While at Nassau, Bonnet met Captain Benjamin Hornigold and Edward Teach for the first time; Teach, better known as Blackbeard, played a large role in the remainder of Bonnet's life. Disabled by his wounds, Bonnet temporarily ceded command of the Revenge to Blackbeard, but remained aboard as a guest of the more experienced pirate captain. Blackbeard and Bonnet weighed anchor and sailed northward to Delaware Bay, where they plundered eleven ships. On 29 September 1717, the Revenge, captained by Blackbeard, plundered the sloop Betty, which had a cargo full of Madeira wine. Captain Codd, whose merchant ship was taken on 12 October, described Bonnet as walking the deck in his nightshirt, lacking any command and still unwell from his wounds. The Revenge later captured and looted the Spofford and Sea Nymph, which were leaving Philadelphia. On 22 October, the Revenge stopped and robbed the Robert and Good Intent of their supplies.
Blackbeard and Bonnet left Delaware Bay and returned to the Caribbean in November, where they successfully continued their piracy. On 17 November, a 200-ton ship named the Concorde was attacked by two pirate craft nearly 100 miles (160 km) away from the island of Martinique. The lieutenant on board described the pirate vessels as one having 12 guns and 120 men and the other having eight guns and 30 men. The crew of the Concorde put up a fight, but surrendered after the pirates bombarded them with "two volleys of cannons and musketry". Blackbeard took the Concorde and sailed south into the Grenadines, where he renamed the ship Queen Anne's Revenge, possibly as an insult to King George I. Some time after 19 December, Bonnet and Blackbeard separated. Bonnet now sailed into the western Caribbean. In March 1718, he encountered the 400-ton merchant vessel Protestant Caesar off Honduras. The ship escaped him, and his frustrated crew became restive. When Bonnet encountered Blackbeard again shortly afterwards, Bonnet's crew deserted him to join Blackbeard. Blackbeard put a henchman named Richards in command of the Revenge. Bonnet, surprised that his colleague had betrayed him, found himself as a guest aboard the Queen Anne's Revenge. Bonnet confided in a few loyal crew members that he was ready to give up his criminal life if he could exile himself in Spain or Portugal. Bonnet would not exercise command again until the summer of 1718.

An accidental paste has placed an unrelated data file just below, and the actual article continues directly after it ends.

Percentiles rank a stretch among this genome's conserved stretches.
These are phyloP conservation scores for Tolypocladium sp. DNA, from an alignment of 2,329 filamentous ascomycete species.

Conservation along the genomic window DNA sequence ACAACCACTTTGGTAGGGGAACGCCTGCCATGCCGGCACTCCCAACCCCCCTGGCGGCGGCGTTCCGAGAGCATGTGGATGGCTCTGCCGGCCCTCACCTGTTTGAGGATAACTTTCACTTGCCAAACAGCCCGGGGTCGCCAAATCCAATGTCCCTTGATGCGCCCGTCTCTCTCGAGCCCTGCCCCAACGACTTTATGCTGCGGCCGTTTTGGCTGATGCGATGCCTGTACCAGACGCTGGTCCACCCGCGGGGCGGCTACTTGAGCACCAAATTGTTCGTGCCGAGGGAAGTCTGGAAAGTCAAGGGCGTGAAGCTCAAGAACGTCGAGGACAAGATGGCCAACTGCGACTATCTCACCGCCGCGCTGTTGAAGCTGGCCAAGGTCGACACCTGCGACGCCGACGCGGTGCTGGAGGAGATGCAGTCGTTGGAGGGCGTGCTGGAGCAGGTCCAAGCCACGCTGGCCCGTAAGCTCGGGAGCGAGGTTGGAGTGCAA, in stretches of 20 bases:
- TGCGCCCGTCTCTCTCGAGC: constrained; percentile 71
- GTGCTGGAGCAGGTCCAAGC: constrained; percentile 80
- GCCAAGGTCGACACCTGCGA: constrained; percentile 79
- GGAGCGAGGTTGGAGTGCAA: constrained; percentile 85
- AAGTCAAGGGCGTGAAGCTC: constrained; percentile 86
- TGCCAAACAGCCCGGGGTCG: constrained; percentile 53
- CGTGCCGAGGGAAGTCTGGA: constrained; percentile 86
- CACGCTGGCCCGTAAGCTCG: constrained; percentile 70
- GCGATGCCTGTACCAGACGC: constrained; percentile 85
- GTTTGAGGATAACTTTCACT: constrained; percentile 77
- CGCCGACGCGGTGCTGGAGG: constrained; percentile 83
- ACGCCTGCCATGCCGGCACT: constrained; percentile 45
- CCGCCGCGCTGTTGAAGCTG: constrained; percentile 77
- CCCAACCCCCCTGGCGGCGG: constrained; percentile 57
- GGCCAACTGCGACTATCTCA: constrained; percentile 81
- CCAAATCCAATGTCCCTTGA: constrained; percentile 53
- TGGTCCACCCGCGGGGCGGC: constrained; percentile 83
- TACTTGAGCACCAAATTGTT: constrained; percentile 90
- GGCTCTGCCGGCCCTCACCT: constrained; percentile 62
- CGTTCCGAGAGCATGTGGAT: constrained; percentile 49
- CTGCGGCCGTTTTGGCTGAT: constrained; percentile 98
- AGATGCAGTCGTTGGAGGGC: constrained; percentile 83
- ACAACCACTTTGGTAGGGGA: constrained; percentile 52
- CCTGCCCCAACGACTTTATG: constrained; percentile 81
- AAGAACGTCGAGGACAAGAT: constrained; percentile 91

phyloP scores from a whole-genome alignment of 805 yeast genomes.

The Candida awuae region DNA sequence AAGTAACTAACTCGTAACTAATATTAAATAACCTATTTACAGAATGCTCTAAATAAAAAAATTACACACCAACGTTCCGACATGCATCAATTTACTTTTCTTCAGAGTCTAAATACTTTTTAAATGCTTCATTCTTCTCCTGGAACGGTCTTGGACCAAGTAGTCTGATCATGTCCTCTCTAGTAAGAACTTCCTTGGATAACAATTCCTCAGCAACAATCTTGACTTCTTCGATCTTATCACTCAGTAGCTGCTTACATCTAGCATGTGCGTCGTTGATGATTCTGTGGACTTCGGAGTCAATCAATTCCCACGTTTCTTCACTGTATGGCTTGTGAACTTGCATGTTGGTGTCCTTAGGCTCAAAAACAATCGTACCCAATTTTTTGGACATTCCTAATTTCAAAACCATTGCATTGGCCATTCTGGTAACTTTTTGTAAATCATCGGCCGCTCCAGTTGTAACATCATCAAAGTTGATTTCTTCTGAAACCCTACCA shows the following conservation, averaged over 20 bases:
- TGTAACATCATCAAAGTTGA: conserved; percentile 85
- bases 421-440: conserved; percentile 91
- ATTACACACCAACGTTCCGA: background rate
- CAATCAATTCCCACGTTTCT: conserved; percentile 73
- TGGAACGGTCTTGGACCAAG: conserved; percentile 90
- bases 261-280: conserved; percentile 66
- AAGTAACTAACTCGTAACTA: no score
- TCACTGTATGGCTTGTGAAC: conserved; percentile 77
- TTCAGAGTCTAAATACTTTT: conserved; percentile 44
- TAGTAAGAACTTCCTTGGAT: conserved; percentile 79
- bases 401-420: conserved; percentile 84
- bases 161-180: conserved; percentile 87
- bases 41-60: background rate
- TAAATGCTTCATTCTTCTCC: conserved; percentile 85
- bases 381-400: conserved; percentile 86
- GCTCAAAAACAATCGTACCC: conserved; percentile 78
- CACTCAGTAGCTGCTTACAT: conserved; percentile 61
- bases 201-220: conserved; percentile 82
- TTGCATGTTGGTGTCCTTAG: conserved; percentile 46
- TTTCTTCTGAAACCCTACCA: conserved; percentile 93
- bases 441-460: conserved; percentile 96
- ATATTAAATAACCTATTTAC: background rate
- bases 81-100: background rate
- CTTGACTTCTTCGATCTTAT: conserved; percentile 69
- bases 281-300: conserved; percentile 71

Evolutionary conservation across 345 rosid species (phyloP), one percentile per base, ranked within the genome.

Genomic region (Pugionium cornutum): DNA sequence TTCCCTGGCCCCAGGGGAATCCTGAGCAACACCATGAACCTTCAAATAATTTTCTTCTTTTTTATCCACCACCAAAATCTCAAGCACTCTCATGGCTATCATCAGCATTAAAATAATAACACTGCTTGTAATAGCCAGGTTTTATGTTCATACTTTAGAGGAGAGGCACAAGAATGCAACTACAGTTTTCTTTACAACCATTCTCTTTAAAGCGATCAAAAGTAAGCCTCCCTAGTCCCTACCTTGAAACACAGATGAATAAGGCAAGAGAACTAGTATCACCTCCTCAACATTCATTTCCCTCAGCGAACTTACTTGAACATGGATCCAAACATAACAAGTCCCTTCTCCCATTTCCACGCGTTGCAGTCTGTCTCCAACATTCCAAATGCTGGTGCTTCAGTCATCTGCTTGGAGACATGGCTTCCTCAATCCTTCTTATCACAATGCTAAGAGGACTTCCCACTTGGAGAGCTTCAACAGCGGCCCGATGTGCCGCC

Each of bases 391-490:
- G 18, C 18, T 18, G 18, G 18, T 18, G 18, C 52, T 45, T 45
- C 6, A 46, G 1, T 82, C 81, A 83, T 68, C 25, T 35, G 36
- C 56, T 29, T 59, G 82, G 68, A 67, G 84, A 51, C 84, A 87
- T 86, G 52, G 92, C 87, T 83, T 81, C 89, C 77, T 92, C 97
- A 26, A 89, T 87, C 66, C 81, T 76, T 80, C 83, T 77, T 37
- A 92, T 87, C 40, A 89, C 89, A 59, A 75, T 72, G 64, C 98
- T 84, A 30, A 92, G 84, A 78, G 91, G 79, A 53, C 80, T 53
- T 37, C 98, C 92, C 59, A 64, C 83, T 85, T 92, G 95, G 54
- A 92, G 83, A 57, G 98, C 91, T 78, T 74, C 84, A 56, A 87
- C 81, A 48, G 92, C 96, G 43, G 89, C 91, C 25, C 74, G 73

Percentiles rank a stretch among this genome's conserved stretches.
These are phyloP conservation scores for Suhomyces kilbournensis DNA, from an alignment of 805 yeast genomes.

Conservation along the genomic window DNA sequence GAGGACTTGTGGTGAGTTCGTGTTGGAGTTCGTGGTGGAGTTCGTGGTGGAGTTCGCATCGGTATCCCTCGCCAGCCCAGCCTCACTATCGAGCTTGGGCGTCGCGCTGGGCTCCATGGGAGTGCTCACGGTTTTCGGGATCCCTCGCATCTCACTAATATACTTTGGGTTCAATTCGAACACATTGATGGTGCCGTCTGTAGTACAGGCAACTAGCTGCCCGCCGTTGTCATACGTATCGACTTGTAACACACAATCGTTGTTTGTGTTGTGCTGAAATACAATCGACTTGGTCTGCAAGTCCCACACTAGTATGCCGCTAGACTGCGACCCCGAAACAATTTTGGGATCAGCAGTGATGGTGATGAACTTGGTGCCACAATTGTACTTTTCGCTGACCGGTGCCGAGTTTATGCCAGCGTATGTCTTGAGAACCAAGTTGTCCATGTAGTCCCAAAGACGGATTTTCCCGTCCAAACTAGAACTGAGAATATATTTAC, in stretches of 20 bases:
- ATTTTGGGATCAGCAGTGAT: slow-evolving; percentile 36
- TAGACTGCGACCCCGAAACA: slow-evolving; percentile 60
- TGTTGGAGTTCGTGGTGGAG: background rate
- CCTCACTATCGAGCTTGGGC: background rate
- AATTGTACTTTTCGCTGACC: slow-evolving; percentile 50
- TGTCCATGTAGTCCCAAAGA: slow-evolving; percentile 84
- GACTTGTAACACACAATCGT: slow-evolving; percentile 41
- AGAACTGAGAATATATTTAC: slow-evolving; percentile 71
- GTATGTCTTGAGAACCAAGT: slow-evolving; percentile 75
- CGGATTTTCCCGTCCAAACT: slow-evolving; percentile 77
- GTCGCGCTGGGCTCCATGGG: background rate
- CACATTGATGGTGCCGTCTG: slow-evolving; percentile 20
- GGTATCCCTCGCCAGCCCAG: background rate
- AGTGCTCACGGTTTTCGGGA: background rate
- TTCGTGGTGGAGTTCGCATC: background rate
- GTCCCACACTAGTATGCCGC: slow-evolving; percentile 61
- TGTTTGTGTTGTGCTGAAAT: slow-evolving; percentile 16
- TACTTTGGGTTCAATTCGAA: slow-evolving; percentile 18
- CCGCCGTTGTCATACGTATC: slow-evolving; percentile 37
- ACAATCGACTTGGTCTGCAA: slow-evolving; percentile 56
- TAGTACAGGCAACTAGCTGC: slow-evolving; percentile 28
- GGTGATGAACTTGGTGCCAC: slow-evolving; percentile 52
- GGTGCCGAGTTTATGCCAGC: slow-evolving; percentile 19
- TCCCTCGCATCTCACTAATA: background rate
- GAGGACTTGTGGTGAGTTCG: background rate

Under Captain Richards, the Revenge captured a Jamaican sloop, the Adventure, captained by David Herriot. Herriot joined the pirates, and Blackbeard now possessed three ships. Bonnet accompanied Blackbeard to South Carolina, where Blackbeard's four vessels blockaded the port of Charles Town in the late spring of 1718. Needing a place to rest and refit their vessels, Blackbeard and Bonnet headed north to Topsail Island, where the Queen Anne's Revenge ran aground and was lost. Leaving the remaining three vessels at Topsail Island, Blackbeard and Bonnet went ashore and journeyed to Bath, which was then capital of North Carolina. Once there, both men accepted pardons from Governor Charles Eden under King George's Act of Grace, putatively on condition of their renouncing piracy forever. While Blackbeard quietly returned to Topsail Island, Bonnet stayed in Bath to get a "clearance" to take the Revenge to Denmark's Caribbean colony of St. Thomas, where he planned to buy a letter of marque and go privateering against Spanish shipping. Eden granted Bonnet this clearance.